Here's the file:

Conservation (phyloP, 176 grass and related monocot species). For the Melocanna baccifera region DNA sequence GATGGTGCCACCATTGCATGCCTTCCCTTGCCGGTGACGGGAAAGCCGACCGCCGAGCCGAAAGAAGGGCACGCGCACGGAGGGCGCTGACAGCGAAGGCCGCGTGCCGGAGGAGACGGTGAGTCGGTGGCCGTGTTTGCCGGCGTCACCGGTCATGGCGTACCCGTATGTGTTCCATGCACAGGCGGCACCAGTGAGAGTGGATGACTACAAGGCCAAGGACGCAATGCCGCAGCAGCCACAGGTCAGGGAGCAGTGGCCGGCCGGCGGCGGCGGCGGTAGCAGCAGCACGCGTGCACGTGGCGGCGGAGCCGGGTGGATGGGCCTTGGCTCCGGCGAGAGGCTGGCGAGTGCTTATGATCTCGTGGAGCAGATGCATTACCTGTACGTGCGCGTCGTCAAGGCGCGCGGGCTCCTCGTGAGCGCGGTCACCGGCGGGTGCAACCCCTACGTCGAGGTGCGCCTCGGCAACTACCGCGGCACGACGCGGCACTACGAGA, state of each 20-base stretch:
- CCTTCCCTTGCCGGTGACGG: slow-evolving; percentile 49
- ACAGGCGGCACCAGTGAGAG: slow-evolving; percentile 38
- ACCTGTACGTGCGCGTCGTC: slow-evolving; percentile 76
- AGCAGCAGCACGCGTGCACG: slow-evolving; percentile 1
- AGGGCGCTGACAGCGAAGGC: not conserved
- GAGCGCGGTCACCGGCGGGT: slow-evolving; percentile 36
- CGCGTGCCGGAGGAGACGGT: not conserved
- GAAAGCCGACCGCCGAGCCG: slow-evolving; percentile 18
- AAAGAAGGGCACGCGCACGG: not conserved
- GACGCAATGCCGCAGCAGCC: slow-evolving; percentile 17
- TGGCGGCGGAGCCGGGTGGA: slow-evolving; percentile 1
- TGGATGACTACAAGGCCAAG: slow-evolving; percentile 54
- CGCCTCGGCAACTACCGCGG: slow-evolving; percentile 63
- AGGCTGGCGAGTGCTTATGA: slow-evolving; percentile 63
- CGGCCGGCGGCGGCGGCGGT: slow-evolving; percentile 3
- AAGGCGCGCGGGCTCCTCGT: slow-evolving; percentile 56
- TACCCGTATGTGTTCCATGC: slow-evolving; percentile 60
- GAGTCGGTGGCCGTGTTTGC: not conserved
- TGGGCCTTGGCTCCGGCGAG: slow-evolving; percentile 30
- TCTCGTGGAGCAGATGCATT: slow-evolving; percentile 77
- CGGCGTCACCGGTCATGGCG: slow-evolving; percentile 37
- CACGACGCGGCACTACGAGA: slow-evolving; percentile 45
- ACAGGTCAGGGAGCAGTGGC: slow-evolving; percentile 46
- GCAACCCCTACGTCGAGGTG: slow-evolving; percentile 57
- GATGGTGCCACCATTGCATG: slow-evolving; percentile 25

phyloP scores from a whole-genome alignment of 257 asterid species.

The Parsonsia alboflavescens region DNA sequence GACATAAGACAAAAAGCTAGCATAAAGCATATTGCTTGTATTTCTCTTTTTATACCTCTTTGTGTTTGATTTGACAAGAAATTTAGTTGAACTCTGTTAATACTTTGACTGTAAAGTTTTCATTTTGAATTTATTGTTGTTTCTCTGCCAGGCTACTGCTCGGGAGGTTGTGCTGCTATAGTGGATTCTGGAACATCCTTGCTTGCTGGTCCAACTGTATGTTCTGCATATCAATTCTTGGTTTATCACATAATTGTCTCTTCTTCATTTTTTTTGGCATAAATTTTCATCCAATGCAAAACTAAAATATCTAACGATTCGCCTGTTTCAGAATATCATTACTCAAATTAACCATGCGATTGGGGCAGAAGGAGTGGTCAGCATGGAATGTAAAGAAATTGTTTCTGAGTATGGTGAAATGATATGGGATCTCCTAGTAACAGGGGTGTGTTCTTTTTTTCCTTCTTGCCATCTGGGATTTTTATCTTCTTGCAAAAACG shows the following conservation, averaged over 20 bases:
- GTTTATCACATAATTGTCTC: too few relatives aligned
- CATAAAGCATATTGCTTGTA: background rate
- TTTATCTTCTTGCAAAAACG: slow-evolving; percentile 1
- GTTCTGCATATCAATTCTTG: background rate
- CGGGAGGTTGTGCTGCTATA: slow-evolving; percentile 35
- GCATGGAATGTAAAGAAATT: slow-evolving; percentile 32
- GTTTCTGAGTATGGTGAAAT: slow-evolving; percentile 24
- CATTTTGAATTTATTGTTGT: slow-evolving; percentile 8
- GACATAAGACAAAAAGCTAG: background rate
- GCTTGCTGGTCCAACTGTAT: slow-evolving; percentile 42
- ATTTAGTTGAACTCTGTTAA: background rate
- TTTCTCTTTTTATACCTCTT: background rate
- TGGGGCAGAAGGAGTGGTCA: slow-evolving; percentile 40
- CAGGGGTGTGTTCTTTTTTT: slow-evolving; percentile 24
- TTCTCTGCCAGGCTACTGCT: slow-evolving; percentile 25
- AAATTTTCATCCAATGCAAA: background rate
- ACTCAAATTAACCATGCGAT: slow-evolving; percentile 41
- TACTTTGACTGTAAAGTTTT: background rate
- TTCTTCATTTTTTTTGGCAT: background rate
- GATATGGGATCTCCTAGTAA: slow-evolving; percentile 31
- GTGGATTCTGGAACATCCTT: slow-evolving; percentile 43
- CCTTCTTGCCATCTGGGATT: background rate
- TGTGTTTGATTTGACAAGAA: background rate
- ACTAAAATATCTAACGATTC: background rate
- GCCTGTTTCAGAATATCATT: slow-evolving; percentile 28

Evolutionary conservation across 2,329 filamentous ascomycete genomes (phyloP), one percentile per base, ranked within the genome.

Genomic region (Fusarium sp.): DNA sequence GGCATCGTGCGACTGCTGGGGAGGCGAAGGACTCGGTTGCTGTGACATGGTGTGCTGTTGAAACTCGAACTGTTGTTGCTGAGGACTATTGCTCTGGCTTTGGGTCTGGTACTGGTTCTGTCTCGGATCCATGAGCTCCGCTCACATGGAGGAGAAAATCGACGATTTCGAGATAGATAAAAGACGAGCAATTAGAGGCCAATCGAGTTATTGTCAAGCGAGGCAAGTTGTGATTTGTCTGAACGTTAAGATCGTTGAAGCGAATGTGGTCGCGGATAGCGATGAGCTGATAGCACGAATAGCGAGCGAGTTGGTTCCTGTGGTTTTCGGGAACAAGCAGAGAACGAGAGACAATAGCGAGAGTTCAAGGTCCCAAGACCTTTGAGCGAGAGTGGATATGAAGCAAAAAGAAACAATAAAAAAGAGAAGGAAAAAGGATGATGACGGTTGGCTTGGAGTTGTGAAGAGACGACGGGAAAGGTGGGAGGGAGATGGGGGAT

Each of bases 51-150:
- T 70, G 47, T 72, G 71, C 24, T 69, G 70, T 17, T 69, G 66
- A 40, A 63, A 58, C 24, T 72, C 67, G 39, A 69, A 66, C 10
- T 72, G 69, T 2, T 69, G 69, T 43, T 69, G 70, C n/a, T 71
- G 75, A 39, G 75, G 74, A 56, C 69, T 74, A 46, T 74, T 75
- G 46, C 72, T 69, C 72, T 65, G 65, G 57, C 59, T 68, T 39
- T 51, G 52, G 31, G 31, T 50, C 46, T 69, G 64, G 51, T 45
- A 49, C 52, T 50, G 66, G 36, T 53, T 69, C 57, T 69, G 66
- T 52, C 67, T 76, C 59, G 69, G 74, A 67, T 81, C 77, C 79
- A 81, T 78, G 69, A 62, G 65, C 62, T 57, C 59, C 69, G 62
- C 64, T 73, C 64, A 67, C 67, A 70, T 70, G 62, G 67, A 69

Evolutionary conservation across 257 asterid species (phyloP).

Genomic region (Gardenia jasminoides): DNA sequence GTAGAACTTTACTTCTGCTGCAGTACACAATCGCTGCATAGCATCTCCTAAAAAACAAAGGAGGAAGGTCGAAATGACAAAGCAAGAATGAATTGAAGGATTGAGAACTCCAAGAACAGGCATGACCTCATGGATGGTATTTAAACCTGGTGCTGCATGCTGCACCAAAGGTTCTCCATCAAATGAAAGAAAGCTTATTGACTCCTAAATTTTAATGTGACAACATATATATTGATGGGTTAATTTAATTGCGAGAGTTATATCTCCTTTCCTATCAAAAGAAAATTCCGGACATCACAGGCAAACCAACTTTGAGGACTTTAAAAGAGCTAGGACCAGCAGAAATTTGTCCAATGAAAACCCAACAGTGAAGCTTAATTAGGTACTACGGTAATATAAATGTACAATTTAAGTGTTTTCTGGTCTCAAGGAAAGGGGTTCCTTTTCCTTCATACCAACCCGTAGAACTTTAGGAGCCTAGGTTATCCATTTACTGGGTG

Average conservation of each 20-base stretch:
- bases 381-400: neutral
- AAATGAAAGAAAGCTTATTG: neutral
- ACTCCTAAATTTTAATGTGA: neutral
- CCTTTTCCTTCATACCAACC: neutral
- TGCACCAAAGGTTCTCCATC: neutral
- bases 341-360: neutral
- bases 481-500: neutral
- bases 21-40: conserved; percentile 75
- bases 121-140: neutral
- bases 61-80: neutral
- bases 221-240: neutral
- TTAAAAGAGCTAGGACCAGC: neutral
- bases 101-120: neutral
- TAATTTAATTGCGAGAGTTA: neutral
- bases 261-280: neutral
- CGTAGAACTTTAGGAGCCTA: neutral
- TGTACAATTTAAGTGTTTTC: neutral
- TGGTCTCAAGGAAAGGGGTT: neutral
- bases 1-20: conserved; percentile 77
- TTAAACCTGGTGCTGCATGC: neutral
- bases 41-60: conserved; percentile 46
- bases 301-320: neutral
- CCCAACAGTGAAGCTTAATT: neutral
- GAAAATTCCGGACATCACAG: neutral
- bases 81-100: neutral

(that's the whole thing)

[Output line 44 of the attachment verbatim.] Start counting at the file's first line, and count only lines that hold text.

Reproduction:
- AAATTTTCATCCAATGCAAA: background rate